Do you contribute to strategy, pivot, design, or innovation decisions? Make sure you bring in perspectives outside your own, so your products & services support the complexity & diversity of human thinking.
People in product design, management, ownership, and strategy generally have an ability to see problems with the way things work and aspire to fix them. They want to make an experience better. They persevere through the struggle of pulling a product or service together, energized by this “make-it-better” fervor and idealism. Their work is also tempered by the reality of the organization needing to sustain itself and be successful: profit, attention, loyalty, expansion, hiring, growth. People working in this complex environment, have historically focused on the solutions they make. For every successful solution, there is a problem. Mental model diagrams, behavioral audience segments, the front end of Jobs to be Done, or Outcomes, or Design Thinking … all these techniques explore the problem space. The goal is to illuminate the intents and purposes of a diversity of humans and help organizations deeply understand assorted human reasoning–and support it. (Regrettably, there are some organizations that follow dark patterns to achieve manipulation instead of support.)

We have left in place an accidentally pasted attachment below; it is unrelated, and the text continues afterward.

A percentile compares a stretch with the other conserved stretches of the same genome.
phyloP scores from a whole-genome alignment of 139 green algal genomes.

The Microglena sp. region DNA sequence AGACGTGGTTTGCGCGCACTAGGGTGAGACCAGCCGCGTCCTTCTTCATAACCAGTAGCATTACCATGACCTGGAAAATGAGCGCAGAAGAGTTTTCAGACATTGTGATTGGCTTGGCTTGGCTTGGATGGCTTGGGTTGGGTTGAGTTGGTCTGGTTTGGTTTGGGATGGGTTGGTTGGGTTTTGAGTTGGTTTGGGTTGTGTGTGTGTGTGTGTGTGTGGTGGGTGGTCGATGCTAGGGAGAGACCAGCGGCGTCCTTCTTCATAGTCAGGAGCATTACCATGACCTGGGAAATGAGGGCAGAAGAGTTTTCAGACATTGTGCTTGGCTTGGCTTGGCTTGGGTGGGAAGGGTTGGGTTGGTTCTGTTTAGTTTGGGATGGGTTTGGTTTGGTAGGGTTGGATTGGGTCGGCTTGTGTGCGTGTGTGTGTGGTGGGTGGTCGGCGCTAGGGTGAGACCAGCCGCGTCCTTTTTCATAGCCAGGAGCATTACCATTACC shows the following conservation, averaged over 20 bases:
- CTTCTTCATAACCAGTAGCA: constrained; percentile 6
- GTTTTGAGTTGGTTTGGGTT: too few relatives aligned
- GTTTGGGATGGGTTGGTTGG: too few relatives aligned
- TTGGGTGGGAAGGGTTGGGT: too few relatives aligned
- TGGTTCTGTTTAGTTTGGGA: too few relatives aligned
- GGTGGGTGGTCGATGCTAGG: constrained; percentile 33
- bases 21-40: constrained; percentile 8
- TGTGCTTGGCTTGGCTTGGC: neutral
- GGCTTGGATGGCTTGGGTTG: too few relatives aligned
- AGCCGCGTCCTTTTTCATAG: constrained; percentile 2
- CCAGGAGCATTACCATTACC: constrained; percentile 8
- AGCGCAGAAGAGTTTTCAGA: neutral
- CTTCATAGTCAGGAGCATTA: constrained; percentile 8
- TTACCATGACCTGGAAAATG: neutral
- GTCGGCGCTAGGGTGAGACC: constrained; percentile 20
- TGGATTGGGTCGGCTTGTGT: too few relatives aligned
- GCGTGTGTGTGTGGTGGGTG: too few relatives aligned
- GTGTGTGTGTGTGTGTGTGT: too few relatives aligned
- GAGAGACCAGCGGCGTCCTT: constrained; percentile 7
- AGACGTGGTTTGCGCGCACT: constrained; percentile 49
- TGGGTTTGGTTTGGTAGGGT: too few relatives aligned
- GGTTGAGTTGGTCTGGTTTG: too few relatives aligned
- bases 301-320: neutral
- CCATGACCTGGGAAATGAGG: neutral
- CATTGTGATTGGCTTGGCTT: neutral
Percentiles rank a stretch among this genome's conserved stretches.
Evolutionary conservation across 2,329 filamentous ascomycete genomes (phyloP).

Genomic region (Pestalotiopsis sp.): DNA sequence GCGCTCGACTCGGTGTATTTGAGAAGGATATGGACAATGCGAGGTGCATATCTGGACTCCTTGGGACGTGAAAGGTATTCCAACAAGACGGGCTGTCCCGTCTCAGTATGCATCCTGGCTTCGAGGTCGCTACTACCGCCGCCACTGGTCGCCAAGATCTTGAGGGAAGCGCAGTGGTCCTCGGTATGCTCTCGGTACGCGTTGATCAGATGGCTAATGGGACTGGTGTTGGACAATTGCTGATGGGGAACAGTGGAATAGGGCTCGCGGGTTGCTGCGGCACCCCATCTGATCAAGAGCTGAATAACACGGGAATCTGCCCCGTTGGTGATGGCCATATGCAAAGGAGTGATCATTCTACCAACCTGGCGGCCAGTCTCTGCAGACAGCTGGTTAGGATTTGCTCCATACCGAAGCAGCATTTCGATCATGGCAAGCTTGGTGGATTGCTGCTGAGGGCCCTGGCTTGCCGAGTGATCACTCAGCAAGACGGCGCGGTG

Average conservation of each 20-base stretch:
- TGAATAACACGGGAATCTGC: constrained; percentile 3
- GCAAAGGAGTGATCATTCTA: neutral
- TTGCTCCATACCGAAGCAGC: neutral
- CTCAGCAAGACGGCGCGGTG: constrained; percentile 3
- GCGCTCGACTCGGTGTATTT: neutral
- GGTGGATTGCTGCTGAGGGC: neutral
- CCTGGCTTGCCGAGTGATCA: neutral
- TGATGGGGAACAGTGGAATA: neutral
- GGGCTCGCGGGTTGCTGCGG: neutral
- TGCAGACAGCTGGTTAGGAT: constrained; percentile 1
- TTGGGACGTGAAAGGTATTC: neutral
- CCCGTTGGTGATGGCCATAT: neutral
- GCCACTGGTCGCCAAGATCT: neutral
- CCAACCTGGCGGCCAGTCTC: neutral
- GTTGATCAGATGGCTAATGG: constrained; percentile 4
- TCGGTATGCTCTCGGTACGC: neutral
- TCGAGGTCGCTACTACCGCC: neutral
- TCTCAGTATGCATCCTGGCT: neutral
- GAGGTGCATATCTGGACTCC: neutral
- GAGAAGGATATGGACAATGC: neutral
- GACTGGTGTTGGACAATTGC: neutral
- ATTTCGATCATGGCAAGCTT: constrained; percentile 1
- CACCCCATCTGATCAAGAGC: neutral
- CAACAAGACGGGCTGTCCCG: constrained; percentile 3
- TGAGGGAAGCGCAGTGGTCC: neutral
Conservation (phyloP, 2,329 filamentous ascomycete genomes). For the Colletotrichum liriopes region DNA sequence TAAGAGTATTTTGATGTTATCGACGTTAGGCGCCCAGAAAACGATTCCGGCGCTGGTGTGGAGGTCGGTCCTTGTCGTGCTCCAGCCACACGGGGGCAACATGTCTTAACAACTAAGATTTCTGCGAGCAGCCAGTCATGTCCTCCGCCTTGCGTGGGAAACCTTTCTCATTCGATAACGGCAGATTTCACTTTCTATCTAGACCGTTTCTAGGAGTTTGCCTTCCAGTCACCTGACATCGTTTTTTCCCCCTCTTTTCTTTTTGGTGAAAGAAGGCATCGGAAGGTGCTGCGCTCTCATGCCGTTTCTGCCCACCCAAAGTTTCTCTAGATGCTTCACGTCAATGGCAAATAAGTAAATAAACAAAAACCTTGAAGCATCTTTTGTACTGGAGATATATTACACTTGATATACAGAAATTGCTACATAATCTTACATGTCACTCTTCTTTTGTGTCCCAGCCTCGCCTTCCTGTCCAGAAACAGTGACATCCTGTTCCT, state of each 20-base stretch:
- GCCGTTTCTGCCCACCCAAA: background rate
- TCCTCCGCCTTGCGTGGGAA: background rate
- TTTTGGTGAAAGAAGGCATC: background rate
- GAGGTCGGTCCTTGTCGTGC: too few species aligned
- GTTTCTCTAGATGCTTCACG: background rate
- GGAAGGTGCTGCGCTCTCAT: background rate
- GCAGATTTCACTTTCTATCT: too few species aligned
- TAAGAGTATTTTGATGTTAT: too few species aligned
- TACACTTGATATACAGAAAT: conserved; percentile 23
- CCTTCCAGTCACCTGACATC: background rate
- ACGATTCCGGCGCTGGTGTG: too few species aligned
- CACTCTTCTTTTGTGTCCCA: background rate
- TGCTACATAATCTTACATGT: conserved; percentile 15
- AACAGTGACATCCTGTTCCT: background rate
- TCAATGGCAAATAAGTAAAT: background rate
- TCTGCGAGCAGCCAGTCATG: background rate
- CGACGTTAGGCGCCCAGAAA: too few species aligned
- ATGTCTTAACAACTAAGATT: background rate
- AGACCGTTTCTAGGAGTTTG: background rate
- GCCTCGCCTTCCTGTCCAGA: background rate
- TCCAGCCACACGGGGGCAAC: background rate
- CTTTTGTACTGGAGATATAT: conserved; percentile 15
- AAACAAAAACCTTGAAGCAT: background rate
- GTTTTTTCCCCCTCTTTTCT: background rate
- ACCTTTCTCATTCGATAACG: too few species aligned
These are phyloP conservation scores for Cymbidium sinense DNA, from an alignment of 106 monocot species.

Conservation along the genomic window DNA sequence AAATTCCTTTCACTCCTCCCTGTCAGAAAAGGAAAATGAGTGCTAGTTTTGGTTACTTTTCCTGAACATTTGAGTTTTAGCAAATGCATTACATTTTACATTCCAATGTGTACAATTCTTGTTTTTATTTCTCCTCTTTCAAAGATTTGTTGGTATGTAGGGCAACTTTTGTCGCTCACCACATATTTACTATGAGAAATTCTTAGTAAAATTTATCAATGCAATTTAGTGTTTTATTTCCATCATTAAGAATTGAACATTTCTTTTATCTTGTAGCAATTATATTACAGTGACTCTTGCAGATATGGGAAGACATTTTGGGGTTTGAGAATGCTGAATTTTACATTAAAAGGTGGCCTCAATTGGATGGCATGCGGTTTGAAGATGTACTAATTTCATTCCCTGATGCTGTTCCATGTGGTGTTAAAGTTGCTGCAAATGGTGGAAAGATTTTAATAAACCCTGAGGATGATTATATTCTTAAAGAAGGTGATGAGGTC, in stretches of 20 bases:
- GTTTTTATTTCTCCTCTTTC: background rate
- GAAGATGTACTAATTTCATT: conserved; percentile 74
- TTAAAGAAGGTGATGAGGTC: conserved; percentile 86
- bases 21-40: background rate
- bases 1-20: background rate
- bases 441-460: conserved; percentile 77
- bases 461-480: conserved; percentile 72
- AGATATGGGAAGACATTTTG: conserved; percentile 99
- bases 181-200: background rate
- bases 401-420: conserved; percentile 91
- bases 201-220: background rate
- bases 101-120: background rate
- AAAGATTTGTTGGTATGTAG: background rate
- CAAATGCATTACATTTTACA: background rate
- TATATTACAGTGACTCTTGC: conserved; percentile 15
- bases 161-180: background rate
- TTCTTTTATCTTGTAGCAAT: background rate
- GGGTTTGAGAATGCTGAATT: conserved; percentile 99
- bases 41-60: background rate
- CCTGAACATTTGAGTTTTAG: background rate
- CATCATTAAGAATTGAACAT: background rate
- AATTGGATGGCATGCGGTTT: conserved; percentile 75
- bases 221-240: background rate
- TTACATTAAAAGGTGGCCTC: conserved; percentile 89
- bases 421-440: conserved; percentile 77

Organizations are starting to realize they’ve not invested enough in understanding the problem space. They’ve been spending budget studying their solution, its design, and its use through quantitative and qualitative methods. Now leading-edge organizations are also investing in problem-space research. Not every organization understands the risk of their own assumptions, the misleading correlations they steer by, nor how confidence in data is achieved in the social sciences. But when they do, they realize problem-space research is necessary. And they educate themselves about when it’s needed and when it’s not.